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Bruton commits to having 70% of electricity generated from renewables by 2030

Bruton was speaking to reporters at the Fine Gael National Conference in Wexford over the weekend.

Image: Mark Stedman via RollingNews.ie

THE GOVERNMENT IS committing to raising the amount of electricity generated from renewable sources from 30% now to 70% by 2030, according to Minister for Communications and Climate Action Richard Bruton. 

Speaking to reporters at the Fine Gael National Conference in Wexford over the weekend, Bruton said the reason for the move is that “there’s no point in switching to electric vehicles unless you have a clean and renewable electricity network”. 

Bruton admitted that the commitment will require “significant changes” and that it is a “very substantial step up in ambition”. 

“We’ll have to strengthen our grid. Of course, it will mean that we will have to look beyond onshore wind and we will have to prepare now for a significant offshore wind capacity in our system,” Bruton told reporters. 

The government is aiming to raise the amount of electricity generated from renewable sources from 30% now to 70% by 2030.

Bruton said the government will have to introduce new legislation to deal with the move.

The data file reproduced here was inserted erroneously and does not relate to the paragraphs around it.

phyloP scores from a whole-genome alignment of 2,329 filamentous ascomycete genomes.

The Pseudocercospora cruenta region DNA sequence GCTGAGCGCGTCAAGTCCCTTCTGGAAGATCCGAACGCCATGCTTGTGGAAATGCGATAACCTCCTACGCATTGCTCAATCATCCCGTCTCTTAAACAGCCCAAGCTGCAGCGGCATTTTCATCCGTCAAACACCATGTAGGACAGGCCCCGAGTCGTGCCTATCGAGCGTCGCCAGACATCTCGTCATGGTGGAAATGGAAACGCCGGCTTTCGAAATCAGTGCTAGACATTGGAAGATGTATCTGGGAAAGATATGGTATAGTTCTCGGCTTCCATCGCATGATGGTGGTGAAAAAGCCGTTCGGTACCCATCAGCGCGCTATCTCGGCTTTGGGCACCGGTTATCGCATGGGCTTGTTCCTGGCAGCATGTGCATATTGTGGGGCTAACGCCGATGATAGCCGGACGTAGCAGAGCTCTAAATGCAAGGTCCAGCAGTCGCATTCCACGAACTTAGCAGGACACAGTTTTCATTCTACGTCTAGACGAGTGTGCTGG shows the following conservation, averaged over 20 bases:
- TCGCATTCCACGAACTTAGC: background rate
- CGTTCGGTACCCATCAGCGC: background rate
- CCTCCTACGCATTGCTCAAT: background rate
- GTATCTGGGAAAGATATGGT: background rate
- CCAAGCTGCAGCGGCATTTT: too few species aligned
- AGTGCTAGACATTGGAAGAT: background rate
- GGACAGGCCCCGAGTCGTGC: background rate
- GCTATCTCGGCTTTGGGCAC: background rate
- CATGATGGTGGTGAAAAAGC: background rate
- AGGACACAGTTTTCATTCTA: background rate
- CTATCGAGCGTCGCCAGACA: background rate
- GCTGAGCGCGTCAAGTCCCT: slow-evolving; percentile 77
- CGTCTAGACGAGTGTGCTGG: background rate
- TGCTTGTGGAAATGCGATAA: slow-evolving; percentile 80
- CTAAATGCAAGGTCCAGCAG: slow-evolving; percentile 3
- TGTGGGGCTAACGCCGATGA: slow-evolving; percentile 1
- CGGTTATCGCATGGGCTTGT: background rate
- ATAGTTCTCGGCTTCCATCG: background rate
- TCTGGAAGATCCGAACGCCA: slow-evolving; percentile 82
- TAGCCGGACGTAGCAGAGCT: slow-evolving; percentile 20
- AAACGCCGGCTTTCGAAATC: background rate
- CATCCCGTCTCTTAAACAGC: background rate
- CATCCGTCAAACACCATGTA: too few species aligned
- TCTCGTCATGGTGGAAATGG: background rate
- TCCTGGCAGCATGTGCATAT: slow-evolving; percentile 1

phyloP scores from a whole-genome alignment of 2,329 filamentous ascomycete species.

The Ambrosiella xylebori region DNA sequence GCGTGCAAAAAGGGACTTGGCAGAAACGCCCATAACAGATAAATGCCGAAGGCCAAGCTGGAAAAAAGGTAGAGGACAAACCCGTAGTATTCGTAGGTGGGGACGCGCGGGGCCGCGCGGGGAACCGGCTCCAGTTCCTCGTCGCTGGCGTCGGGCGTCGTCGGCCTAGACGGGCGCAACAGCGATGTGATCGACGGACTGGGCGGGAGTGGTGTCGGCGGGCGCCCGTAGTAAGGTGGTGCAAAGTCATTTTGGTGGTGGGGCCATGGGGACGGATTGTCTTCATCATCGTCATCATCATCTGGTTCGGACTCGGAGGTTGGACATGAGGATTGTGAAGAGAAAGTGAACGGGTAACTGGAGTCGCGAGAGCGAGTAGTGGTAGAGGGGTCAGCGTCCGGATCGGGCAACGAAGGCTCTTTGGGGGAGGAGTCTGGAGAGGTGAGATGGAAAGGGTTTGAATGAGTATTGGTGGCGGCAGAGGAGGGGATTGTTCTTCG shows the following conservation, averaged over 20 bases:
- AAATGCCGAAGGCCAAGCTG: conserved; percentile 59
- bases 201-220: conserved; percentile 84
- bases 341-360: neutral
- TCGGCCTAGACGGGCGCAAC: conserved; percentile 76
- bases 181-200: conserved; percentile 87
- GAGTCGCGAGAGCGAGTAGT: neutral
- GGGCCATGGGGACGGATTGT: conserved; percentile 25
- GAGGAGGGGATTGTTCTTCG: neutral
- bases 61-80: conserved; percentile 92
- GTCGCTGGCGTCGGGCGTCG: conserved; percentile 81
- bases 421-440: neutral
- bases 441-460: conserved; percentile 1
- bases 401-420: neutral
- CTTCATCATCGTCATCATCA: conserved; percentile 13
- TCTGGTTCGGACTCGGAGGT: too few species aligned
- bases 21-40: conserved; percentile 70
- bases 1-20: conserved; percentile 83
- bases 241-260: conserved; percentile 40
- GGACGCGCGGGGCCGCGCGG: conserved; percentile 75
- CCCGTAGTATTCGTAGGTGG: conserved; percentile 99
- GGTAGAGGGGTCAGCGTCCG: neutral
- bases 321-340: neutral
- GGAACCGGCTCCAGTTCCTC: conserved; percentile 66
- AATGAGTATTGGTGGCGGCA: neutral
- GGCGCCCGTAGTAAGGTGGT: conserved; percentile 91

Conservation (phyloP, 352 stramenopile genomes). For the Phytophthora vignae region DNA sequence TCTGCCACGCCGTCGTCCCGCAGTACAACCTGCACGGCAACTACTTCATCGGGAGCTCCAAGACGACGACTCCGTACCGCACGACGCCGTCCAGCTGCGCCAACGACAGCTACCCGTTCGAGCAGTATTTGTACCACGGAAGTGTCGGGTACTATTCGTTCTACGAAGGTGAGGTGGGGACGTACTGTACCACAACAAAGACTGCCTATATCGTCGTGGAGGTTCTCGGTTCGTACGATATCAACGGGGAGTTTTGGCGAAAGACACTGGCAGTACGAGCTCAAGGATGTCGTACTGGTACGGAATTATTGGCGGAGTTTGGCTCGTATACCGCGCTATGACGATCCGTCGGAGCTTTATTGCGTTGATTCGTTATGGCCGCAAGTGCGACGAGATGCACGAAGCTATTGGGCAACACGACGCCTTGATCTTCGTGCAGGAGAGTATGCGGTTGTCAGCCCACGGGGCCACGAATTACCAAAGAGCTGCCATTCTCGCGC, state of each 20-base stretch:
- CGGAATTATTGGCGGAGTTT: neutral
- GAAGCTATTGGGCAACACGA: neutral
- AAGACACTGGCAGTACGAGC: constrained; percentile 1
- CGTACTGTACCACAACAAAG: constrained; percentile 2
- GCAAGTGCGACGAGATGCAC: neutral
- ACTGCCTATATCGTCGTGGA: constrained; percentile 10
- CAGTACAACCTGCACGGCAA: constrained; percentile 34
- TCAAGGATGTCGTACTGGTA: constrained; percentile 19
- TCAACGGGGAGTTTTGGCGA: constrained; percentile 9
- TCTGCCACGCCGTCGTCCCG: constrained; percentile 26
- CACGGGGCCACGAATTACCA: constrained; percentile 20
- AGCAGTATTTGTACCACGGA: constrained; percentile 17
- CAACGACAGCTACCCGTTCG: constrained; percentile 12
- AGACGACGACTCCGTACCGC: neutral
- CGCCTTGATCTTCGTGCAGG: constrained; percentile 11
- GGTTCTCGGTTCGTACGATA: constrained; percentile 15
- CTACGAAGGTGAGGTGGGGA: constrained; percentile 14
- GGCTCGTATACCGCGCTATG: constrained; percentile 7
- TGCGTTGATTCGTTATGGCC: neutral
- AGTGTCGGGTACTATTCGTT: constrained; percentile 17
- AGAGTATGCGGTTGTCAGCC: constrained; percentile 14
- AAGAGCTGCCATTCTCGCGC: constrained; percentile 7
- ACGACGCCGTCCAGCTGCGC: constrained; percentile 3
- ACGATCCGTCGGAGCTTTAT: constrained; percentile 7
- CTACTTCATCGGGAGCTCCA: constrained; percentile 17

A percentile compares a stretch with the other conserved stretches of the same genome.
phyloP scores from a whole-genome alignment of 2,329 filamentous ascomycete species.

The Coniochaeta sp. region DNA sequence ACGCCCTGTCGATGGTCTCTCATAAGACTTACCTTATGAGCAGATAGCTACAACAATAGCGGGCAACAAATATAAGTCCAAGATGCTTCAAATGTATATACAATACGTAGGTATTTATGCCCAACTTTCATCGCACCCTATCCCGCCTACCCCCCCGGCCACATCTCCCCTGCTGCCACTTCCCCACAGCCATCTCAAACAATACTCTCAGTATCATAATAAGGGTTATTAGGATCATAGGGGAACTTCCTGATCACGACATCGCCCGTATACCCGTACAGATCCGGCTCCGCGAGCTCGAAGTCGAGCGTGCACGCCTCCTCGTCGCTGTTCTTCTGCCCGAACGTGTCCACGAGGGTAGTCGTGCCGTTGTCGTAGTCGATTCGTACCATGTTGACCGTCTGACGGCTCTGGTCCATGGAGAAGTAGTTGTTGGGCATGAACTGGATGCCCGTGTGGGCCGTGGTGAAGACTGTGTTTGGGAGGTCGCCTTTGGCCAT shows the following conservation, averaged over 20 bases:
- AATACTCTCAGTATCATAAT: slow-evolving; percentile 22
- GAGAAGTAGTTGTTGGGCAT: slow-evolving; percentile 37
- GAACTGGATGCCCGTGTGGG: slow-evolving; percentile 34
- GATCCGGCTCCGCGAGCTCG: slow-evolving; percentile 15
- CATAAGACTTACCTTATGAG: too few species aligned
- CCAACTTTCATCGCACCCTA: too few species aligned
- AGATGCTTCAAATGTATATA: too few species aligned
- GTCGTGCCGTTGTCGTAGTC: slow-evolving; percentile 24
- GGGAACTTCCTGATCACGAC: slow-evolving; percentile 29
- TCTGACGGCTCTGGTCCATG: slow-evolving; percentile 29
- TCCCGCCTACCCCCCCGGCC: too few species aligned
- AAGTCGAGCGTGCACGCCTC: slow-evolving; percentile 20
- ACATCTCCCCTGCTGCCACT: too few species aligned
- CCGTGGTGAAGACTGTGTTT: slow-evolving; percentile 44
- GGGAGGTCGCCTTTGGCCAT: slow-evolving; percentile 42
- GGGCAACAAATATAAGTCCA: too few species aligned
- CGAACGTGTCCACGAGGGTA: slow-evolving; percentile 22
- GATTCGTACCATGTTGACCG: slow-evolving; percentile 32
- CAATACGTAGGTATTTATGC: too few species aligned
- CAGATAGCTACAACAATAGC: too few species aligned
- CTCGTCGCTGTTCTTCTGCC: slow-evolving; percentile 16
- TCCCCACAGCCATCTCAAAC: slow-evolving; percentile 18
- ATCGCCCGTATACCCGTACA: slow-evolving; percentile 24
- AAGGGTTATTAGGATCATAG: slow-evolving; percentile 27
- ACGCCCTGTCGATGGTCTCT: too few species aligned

“There will be a whole series of issues. We will have to have renewable energy supports. There are a number of steps that will have to be fulfilled to achieve that. It’s something we will do over time,” he said. 

2787 Zero Emission postal_90564657 (1) Minister for Communications and Climate Action Richard Bruton Source: Leah Farrell via RollingNews.ie

When asked if households will see a hike in electricity bills as a result of the move, the Minister said: “We’re not going to be deliver renewable sources of power at nil cost.

The reason why, I suppose, the world has got hooked on fossil fuels is that it has been a cheap source because no one has taken account of the damage it does long-term to our climate.

Tackling climate change

Ireland’s attempts to tackle climate change have made headlines repeatedly in recent months. 

Ireland’s performance in taking action against climate change was ranked the worst in Europe in a report published in December

The Climate Change Performance Index ranked Ireland 48th out of 56 countries, with a score of 40.84, far below the EU average of 60.65. 

Varadkar has previously described Ireland as a “laggard” on the issue as it will miss emission reduction targets and faces significant EU fines. 

In January, Varadkar said the government is looking at two models to increase carbon tax.

Any changes to the carbon tax will not apply until 2020, unless the measures are introduced on the night of the budget this year, said the Taoiseach. However, that will be a decision made nearer the time.

Varadkar told his party members in January that he does not want to “penalise” people, but said it is inevitable that a carbon tax will be introduced. He said this means a tax on coal, home heating oil, diesel, petrol and gas. 

On 16 March, thousands of second level students swapped the classroom for the streets to  demonstrate against government inaction on climate change.

The marches in Dublin and Cork formed part of a global movement initiated by 16-year-old schoolgirl Greta Thunberg, who began protesting outside Swedish Parliament last August.

With reporting by Christina Finn

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